Whether we recognize it or not, fashion is ingrained in our everyday lives, and unfortunately, so is textile waste and its downstream consequences. As a result of “fast fashion”, clothing has become more affordable and therefore more accessible, leading people to scramble after new trends and, perhaps unknowingly, leave a trail of waste and pollution behind them.
Textile dyeing is the second largest global polluter of clean water, after agriculture. Since our water sources are finite and without action, the challenges of accessing clean drinking water will only increase—by 2050 global demand for freshwater is expected to increase by one-third.
While mitigating these practices is vitally important, developing strategies to clean wastewater could provide a useful solution to the waste already being produced.
Approximately 20 000 tons of water contaminated as a result of fabric dying processes are produced each year. Alarmingly, most synthetic dyes persist in the environment because of the inefficient wastewater treatment processes and the fact that the dyes are designed to hold up to light, temperature, and detergents—the very things that might be used to clean them.
In order to address this challenge, Professor Seshadri Ramkumar at Texas Tech Department of Environmental Toxicology and lead scientist at the Nonwovens and Advanced Materials Laboratory, and doctoral candidate Lihua Lou have found a safer, affordable, and sustainable means of removing toxic dye from wastewater using nanofiber webs and visible light.
“One of the main reasons, the textile materials processing industry keeps moving from developed to developing economies is due to [a lack of] environmental protection,” says Ramkumar. “[Our strategy] is green, renewable and environmentally friendly. Using visible light for photodegradation is not harmful, and it’s cost-effective and easy to operate. It makes the color removal in the industry economical.”
Photocatalytic nanofiber webs present a promising sustainable strategy for the photodegradation of organic pollutants, such as dyes and pigments, as they have small diameters and pore size, and customizable physicochemical characteristics.
For this study, the team added TiO2 nanoparticles into a polymer solution, which was then electrospun into nanofibers. The addition of TiO2 greatly improves the degradation rate of organic pigments and dyes, and enhances other desirable traits such as antibacterial and antifouling properties, as well as wettability of the filters.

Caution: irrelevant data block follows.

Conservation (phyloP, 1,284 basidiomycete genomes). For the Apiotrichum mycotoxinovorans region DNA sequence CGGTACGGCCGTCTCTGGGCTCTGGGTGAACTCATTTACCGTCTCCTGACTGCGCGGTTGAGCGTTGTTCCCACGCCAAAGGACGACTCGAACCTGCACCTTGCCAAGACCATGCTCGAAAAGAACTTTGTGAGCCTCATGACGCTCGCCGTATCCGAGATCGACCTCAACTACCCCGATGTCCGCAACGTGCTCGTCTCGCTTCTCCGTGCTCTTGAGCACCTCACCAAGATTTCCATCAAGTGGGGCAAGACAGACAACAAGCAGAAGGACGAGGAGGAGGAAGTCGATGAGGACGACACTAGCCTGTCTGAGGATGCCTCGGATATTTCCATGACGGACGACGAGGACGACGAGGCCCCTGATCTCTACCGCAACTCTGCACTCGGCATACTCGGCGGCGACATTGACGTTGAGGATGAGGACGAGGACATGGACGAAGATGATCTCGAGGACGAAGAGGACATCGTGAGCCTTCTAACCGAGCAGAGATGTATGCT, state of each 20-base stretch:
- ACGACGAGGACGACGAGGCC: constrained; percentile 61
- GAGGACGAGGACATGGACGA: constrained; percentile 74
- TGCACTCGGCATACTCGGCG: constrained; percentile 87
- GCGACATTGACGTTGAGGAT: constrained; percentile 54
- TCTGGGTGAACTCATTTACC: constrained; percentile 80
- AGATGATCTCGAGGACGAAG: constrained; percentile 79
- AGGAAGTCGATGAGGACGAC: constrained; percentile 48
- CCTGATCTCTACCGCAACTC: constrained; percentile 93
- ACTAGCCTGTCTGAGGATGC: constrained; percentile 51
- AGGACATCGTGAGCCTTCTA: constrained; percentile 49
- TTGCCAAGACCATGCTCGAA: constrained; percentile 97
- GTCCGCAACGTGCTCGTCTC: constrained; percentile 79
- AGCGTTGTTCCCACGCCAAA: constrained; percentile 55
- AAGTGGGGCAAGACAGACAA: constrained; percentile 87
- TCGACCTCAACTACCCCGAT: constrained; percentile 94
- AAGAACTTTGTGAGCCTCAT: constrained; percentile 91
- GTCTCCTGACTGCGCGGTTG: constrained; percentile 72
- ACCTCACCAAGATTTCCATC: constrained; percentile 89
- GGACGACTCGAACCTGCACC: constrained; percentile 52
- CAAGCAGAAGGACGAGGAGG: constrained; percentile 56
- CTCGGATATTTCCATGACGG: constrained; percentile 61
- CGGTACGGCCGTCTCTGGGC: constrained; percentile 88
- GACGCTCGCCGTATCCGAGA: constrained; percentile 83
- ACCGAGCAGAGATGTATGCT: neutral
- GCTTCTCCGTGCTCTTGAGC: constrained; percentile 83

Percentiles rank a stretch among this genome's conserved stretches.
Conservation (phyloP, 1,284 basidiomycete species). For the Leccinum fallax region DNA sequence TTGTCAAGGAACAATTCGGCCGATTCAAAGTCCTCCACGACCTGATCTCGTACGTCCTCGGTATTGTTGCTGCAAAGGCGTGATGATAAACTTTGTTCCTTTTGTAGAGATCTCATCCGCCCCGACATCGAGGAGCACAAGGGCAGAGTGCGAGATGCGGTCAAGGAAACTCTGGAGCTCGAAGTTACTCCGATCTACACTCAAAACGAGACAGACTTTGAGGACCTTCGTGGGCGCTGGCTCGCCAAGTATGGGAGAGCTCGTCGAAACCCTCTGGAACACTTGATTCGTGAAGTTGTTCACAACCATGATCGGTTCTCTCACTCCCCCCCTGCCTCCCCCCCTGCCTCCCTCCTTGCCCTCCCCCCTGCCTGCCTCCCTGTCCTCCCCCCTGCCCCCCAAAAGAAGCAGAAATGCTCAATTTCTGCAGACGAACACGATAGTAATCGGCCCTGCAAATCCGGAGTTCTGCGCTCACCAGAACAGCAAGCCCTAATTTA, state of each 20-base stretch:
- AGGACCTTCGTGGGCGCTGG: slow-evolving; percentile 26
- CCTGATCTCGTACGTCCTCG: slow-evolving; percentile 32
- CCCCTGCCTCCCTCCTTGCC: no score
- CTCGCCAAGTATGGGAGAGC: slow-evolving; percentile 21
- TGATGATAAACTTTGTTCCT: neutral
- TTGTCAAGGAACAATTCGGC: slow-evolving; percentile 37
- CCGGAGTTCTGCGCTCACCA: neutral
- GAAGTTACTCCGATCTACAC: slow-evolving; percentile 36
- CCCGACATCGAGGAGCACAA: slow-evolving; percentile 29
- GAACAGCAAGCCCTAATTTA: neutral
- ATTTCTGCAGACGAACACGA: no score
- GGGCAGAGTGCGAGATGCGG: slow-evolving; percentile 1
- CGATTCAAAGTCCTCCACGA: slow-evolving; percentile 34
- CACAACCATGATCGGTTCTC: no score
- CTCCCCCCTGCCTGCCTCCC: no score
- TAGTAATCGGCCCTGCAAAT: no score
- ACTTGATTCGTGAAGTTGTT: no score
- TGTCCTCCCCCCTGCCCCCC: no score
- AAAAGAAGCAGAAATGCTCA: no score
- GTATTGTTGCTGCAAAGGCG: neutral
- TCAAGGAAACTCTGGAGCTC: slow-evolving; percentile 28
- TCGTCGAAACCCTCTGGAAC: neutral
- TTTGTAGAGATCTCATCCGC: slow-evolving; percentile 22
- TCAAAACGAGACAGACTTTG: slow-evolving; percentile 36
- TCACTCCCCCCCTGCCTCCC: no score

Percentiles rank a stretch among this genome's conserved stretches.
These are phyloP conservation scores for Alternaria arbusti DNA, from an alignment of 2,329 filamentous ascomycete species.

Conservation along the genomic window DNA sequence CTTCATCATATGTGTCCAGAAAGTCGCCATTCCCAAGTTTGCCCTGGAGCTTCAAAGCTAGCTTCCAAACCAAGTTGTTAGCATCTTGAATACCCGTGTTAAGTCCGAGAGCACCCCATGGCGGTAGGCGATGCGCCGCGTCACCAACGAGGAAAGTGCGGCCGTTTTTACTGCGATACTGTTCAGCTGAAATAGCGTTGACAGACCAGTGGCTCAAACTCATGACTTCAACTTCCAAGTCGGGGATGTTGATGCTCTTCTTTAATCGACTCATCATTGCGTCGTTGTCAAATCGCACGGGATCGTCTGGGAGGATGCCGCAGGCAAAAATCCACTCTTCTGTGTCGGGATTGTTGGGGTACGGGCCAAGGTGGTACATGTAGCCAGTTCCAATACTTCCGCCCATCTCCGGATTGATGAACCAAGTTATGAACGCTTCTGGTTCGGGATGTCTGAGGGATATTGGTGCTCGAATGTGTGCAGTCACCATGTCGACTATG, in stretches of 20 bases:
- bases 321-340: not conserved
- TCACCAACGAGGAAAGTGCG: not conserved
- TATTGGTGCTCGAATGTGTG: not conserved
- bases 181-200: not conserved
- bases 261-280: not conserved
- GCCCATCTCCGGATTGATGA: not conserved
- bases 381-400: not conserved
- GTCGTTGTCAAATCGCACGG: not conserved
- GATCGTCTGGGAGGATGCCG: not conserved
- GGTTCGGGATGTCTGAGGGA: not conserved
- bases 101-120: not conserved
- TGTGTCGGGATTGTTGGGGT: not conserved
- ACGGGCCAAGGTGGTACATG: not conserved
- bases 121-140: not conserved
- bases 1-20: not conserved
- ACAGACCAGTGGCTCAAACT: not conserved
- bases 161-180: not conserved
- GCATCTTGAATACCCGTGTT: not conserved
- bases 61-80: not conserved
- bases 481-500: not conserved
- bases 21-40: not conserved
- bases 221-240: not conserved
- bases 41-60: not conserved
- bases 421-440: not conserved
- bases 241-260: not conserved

When the composite nanoparticle/nanofiber webs were immersed in water containing a red dye called Rhodamine B (RhB) and irradiated with visible light (546 nm), the researchers found that 80% of RhB was degraded within six hours, and the remaining 20% degraded slowly over the next 49 days.
“Some dyes are highly mutagenic and toxic,” Lou explained. “RhB is a highly water‐soluble chemical compound and widely used colorant in textiles. However, the wastewater with RhB may cause irritation to the skin, eyes and respiratory tracts of human beings and animals. Moreover, several health issues, such as neurotoxicity, carcinogenicity, reproductive and developmental toxicity arise due to RhB wastewater.”
Based on their success, the team plans to apply their method to other types of synthetic and natural dyes, including methyl orange, methylene blue and reactive blue 19.
These results are important as removing color compounds is one of the most difficult tasks in water treatment.
“These results showcase the potential of this method for developing detoxifying filters for the dyeing, finishing and textile sectors. Our research is multidisciplinary and addresses an important problem for the global textile sector,” adds Ramkumar. “After finishing the photodegradation process, the composite can be easily removed from water without leaving harmful residues. [This is a] success, but to make the research as a commercial viability, we need to put in additional work.”
About the Nonwovens and Advanced Materials Laboratory
Ramkumar’s laboratory has been carrying out research with nanofibers and advanced fibrous materials for two decades. Early work included the creation of FiberTect, a nonwoven decontamination wipe capable of cleaning highly toxic chemical agents. More recent work has involved the development of environmentally friendly oil absorbent wipes and the incorporation of natural biocides in nanofibers to develop materials that can be used in wound healing.